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Taxi Chess


Basic Premise

Because of a subway strike, the pieces have to take taxi cabs wherever they go. This is expensive, and your budget is limited.

Formal Rules

For the purists, here are the rules of Taxi Chess in "legal" form:
  • The rules of Taxi Chess are the same as the rules of FIDE chess, with the following exceptions:
  • Each player starts the game with a budget of 16 Guilders and has an income of 2 Guilders per turn, which is received before the start of the turn.
  • Each move costs one Guilder per square, whether rookwise or diagonal; Knight moves cost two Guilders.
  • Castling King-side costs 4 Guilders; Castling Queen-side costs 5.
  • When you capture a piece, you must pay to have it taken off the board; capturing on e4, e5, d4, d5 costs 4 Guilders; in the area bounded by f3, c3, f6, c6, it costs 3; and so on.
  • Promoting a Pawn costs two Guilders extra, one to bring in the new piece and one to take away the Pawn.
  • You are not allowed to go into debt. If you can't afford it, make a shorter move. You can be checkmated by bankruptcy.
  • Checkmate ends the game, and capture of the King ends the calculation of checkmate. In particular, you do not have to pay the towing fee to have the King taken away. In the position of the problem, if you had to pay to have a captured King towed, White could play 1. Kb3-b2 checkmate.

Strategy Ideas

This is designed so that you won't have enough money. There will be a period when you are making short moves to build up your treasury; this will look boring to outsiders, but you will find it very tense.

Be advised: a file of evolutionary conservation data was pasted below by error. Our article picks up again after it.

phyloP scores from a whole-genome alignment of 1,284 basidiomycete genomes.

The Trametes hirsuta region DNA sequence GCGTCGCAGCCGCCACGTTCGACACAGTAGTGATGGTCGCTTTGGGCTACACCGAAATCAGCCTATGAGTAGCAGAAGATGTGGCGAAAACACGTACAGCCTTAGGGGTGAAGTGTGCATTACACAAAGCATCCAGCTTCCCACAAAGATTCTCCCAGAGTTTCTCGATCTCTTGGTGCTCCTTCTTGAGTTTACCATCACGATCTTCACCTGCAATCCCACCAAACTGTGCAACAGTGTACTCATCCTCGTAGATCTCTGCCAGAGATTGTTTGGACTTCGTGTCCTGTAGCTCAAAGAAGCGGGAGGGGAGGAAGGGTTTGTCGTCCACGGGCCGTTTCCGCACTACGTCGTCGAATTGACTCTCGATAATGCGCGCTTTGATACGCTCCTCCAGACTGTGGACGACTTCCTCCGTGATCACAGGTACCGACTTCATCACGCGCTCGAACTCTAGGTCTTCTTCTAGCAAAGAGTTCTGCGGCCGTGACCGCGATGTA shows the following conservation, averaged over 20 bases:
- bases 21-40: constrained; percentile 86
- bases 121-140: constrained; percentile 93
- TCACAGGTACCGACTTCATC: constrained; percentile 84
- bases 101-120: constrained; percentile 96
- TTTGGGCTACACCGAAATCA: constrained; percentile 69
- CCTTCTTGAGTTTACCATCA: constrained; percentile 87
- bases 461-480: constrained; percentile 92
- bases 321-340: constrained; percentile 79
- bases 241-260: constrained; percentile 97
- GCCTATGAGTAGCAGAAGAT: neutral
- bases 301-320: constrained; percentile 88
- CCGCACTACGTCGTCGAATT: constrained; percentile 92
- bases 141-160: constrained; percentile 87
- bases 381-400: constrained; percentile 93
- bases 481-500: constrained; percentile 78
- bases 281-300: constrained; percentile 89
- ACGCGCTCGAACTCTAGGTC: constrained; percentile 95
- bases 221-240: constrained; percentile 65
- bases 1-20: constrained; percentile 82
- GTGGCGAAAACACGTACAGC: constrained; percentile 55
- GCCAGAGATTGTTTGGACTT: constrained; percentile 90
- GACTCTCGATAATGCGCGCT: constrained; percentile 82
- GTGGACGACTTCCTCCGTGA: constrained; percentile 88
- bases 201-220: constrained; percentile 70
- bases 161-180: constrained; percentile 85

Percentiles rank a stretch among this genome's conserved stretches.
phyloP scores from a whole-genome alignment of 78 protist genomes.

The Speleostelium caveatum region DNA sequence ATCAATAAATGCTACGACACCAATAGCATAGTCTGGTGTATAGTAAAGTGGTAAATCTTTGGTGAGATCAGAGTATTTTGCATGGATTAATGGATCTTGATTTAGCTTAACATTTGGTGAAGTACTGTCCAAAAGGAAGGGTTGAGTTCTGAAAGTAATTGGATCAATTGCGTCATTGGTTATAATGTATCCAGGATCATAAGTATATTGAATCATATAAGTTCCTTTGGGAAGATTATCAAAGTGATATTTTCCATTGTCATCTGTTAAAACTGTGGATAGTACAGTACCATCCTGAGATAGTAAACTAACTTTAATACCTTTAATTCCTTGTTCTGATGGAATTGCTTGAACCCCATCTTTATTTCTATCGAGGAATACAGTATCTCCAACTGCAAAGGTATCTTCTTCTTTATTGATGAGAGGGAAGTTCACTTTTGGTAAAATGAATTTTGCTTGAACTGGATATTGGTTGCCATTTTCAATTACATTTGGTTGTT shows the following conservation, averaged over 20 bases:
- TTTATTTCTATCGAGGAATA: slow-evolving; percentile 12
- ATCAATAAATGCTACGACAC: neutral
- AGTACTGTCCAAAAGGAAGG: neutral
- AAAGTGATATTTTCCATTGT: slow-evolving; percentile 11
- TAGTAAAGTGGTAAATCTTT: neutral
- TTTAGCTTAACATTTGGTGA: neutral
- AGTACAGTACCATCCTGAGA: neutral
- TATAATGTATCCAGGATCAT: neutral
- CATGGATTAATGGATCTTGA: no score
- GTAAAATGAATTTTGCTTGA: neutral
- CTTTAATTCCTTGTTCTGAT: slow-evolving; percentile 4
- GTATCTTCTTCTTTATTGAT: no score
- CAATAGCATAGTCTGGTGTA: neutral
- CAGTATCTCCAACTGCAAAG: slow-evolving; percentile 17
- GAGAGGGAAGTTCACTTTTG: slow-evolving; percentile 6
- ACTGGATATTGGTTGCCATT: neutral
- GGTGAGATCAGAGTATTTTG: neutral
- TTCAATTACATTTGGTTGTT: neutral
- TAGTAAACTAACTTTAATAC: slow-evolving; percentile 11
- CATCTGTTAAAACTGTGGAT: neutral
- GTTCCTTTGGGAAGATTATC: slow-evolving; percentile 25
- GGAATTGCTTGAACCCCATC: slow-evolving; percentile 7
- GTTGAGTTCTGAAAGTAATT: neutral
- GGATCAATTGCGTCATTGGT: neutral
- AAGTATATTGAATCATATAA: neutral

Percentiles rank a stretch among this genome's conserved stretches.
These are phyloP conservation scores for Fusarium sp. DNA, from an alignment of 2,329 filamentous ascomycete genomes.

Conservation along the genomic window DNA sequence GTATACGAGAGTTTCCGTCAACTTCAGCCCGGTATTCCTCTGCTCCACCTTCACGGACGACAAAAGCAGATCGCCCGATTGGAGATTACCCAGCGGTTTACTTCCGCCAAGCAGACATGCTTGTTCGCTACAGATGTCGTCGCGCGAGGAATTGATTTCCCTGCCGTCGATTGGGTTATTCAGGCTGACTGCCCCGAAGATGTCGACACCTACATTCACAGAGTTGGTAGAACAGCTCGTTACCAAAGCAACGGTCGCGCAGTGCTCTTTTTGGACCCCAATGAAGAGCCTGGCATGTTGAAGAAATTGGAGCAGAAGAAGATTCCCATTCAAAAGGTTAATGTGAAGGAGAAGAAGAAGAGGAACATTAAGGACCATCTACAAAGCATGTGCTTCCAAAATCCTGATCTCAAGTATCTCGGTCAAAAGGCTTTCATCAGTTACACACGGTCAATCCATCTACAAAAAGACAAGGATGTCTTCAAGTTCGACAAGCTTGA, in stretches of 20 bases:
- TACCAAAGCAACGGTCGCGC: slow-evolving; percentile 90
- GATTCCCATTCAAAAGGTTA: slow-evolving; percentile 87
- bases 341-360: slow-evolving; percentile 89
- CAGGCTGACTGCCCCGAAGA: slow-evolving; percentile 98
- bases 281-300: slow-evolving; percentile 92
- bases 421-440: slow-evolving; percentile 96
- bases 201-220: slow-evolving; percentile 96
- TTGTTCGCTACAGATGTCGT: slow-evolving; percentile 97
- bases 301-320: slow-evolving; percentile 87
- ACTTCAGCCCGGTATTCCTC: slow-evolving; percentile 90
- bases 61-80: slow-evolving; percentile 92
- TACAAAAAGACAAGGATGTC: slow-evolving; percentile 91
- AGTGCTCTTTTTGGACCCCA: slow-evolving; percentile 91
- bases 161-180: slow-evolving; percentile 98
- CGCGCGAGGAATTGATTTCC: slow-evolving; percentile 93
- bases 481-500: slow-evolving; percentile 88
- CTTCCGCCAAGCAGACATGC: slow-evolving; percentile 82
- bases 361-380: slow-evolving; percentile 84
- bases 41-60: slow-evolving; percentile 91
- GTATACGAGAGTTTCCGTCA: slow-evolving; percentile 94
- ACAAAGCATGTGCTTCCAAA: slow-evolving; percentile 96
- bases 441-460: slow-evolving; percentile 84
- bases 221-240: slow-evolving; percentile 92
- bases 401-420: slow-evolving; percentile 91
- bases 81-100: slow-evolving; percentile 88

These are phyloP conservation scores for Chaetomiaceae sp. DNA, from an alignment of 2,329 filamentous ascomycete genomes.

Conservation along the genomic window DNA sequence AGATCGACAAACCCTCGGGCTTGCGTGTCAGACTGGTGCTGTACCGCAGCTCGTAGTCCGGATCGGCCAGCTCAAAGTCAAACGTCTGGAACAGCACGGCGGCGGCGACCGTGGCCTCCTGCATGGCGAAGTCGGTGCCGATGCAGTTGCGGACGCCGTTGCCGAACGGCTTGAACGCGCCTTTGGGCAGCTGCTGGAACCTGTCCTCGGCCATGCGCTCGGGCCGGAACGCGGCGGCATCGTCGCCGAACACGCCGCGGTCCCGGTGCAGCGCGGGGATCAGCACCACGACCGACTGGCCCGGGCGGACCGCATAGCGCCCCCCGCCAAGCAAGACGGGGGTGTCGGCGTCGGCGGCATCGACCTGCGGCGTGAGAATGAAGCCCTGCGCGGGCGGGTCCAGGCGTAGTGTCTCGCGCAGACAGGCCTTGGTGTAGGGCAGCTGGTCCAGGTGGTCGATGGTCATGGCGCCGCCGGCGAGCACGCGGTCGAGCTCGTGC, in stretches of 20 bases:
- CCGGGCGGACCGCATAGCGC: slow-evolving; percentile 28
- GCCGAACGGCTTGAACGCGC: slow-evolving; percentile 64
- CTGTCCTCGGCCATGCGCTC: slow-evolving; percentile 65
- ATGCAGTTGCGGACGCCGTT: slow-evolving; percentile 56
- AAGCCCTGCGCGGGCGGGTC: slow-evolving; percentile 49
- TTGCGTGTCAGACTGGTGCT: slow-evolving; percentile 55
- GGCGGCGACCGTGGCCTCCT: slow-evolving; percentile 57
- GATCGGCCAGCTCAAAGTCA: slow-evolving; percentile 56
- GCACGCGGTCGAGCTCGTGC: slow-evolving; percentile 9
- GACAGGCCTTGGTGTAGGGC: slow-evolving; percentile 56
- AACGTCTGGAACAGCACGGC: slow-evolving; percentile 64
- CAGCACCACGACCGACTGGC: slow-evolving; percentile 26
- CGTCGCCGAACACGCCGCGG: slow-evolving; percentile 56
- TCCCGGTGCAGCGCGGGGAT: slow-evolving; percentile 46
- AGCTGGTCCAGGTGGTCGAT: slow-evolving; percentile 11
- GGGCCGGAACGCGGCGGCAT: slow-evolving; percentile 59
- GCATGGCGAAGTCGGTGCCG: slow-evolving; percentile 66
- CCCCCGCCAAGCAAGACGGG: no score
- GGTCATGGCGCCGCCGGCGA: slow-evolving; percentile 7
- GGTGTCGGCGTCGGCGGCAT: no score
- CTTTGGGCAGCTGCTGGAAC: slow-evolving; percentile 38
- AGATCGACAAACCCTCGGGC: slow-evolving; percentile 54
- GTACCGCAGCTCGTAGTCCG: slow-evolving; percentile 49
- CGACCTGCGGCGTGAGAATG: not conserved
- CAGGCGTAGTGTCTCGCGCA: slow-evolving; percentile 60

The player who calculates his attack to the last cent and strikes first will win.

Discovered Check

Alfred Pfeiffer points out that a check might not be check because of your budget; for example, see the problem below.

However, this means that if you have this situation on the board, any short move which increases your budget will give check! A new kind of discovered check, in effect.


The starting budget of 16 Guilders is just a guess; the best amount might be a bit higher or lower.

You can also keep the accounts in dollars, lire, or pounds.

Puzzle and Problem

Hans Bodlaender points out that you can also have stalemate by bankruptcy. I didn't see how this could be; since it fooled me, I think it might be a good puzzle!


Okay, actually an endgame study.

W: Kb3, Rd3, Budget=2 (Min); B: Ka1, Ra4, Budget=0; This was basically Alfred Pfeiffer's setup for asking about check/not-check by budget, and the point is that 1. Rd3-d1 does not give Check because White cannot move that far.

I rearranged things to get the position above, where we have the following continuations:

1. Rd3-d1 Ra4-b4+ 2. Kb3-a3+ (2. Kb3:b4 is illegal because White cannot afford it, but 2. Kb3-a3+ is check because White's one-space move gives him enough to pay for the move 3. Rd1:a1; this the the new kind of Discovered Check mentioned above)

2...Rb4-b1 3. Rd1-e1!! and wins! (Isn't this pretty! :-)

But wait! 1. Rd3-d1 Ra4-a3+! 2. Kb3-b4+! (2. Kb3:a3 would be stalemate) Ka1-b2 3. Rd1-d2+ Kb2-c1 and it seems to be a draw.

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